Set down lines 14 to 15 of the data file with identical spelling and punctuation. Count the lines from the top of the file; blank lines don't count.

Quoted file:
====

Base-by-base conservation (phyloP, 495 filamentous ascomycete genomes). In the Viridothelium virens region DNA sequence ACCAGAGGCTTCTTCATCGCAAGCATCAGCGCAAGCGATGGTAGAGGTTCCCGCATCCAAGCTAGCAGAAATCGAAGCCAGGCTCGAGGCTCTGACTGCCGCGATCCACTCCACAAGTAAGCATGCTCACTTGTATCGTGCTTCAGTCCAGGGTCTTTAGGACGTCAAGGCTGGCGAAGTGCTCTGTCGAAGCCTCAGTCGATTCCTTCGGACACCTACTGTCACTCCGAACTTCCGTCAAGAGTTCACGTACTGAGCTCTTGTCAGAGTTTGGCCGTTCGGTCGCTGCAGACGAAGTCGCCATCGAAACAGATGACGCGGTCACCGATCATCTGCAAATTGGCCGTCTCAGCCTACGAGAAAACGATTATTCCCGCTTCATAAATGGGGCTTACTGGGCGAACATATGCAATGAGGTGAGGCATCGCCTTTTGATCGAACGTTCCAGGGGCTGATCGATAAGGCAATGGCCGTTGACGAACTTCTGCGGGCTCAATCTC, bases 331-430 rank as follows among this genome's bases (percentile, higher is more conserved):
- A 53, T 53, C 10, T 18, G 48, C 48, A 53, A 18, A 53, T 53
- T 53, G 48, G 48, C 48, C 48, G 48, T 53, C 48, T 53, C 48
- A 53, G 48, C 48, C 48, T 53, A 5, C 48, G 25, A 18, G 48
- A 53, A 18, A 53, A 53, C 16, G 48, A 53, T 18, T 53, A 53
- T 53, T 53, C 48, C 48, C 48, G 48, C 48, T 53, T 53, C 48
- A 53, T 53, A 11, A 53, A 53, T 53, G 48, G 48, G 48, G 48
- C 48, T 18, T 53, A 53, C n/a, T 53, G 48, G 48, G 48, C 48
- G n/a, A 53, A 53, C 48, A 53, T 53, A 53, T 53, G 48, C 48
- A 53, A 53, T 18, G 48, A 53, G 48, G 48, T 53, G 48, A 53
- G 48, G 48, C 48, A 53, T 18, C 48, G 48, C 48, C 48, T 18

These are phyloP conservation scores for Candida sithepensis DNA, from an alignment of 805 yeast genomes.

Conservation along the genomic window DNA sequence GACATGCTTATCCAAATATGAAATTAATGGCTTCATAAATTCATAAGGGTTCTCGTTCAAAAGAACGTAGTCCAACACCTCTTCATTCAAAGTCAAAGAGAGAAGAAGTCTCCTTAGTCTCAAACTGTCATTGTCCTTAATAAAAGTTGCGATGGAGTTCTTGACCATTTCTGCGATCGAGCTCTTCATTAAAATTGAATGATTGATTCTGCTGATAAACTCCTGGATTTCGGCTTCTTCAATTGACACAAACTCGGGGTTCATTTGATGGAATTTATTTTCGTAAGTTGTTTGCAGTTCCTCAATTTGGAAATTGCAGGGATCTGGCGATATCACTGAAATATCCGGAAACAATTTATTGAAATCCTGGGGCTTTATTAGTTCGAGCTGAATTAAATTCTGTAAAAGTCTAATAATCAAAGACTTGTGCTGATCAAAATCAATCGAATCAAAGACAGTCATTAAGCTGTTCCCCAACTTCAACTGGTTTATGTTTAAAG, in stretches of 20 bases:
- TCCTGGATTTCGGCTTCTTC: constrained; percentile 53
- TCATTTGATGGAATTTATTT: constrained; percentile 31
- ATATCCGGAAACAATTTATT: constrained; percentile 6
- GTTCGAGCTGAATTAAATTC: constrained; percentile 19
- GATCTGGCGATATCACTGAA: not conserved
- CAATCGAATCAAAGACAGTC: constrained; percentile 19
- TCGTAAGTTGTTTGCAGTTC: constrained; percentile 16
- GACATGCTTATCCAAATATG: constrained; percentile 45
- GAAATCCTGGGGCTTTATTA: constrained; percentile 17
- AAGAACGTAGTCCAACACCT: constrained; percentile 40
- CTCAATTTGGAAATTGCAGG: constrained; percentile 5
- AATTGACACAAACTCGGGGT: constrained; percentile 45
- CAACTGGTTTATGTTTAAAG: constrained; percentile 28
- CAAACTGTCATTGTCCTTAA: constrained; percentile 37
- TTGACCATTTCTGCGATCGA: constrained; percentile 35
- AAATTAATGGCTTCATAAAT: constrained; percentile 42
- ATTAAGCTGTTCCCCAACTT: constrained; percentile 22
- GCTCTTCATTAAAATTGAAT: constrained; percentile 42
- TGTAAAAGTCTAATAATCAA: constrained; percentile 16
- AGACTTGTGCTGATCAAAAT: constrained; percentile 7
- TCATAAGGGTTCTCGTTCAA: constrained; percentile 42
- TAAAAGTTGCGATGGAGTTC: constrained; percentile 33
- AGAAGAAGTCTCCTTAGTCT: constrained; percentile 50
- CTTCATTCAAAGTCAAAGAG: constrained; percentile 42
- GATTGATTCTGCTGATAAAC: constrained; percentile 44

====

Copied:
- TCCTGGATTTCGGCTTCTTC: constrained; percentile 53
- TCATTTGATGGAATTTATTT: constrained; percentile 31